Article source: CMDGroup
At the end of 2010, the unemployment rate in the United States was 9.3%.
Five years later, as of December 2015, the national jobless figure has been cut nearly in half, to stand at 5.0%.
There’s a common lament being heard that the tightening in U.S. labor markets has been overstated because a large bloc of potential workers has given up hunting for a job.
Furthermore, so the argument goes, whatever employment improvement has happened isn’t yet leading to better wages and salaries and the economy won’t really build up a head of steam until workers are being paid more, so they can spend more.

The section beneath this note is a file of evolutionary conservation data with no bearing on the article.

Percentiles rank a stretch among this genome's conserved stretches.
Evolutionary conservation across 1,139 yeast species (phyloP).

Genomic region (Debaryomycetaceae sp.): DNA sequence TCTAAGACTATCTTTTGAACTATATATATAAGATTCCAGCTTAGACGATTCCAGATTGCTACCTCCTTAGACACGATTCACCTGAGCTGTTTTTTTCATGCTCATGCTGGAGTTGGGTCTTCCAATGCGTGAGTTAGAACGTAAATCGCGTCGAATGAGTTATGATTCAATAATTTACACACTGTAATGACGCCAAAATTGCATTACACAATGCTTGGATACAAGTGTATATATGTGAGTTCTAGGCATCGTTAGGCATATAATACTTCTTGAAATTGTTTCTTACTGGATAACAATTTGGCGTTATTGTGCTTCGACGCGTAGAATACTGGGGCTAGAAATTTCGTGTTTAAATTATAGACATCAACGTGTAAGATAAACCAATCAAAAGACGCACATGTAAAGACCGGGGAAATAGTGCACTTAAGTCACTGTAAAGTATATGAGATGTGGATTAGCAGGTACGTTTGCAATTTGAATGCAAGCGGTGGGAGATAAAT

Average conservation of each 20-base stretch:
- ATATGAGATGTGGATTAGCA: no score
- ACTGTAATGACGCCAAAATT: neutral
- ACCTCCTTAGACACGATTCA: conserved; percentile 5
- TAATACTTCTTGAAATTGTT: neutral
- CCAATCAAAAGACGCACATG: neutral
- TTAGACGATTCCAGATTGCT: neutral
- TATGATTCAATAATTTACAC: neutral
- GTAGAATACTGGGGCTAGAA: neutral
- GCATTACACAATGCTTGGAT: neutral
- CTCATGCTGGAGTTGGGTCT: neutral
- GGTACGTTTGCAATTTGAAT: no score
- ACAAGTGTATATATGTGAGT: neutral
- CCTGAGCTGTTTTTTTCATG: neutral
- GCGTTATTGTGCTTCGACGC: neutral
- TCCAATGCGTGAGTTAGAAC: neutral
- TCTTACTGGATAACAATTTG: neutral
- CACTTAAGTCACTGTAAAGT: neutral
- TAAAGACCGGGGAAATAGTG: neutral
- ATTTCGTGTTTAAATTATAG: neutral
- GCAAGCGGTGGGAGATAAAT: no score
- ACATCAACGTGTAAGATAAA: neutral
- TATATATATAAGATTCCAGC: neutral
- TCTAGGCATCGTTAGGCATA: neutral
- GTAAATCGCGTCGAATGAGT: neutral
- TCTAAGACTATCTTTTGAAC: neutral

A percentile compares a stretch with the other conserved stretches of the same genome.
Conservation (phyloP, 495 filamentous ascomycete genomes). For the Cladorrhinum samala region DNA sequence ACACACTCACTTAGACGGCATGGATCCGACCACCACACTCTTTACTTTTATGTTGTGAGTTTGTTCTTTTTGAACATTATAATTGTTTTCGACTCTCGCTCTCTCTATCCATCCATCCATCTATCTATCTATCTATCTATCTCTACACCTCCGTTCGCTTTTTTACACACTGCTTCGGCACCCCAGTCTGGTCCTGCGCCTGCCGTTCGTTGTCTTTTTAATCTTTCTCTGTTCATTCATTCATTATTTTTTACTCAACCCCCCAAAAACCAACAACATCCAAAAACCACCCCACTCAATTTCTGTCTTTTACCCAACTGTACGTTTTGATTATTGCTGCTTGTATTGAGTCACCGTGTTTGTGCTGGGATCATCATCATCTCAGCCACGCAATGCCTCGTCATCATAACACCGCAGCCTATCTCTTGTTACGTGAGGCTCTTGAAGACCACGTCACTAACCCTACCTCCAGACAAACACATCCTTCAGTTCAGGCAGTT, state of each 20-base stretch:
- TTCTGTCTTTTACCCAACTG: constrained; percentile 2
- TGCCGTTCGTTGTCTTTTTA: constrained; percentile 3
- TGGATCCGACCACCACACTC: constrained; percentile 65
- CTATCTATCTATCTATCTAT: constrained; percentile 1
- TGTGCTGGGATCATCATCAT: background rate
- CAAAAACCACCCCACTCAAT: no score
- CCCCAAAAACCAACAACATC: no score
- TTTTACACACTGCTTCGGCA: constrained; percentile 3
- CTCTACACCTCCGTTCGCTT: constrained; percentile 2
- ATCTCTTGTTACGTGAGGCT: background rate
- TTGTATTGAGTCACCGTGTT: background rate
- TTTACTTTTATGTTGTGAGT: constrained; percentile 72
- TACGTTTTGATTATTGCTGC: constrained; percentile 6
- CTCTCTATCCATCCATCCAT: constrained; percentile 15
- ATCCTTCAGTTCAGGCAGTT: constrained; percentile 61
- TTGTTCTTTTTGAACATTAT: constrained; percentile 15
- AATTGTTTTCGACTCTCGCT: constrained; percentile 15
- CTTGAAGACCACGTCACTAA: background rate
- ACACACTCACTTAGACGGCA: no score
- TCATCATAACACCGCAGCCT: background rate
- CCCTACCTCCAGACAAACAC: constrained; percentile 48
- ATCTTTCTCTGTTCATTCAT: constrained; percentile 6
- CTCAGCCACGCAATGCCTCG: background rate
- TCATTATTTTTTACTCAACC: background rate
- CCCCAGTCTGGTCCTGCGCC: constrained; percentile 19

This Economy at a Glance will look at the percentage changes of year-over-year average hourly earnings for both production and supervisory workers in the private sector as a whole, and for major industrial sectors. Historical data can be readily downloaded from the web site of the Bureau of Labor Statistics (BLS).
In the hopes of finding trend lines, the analysis in this EAAG will be limited to the past five years.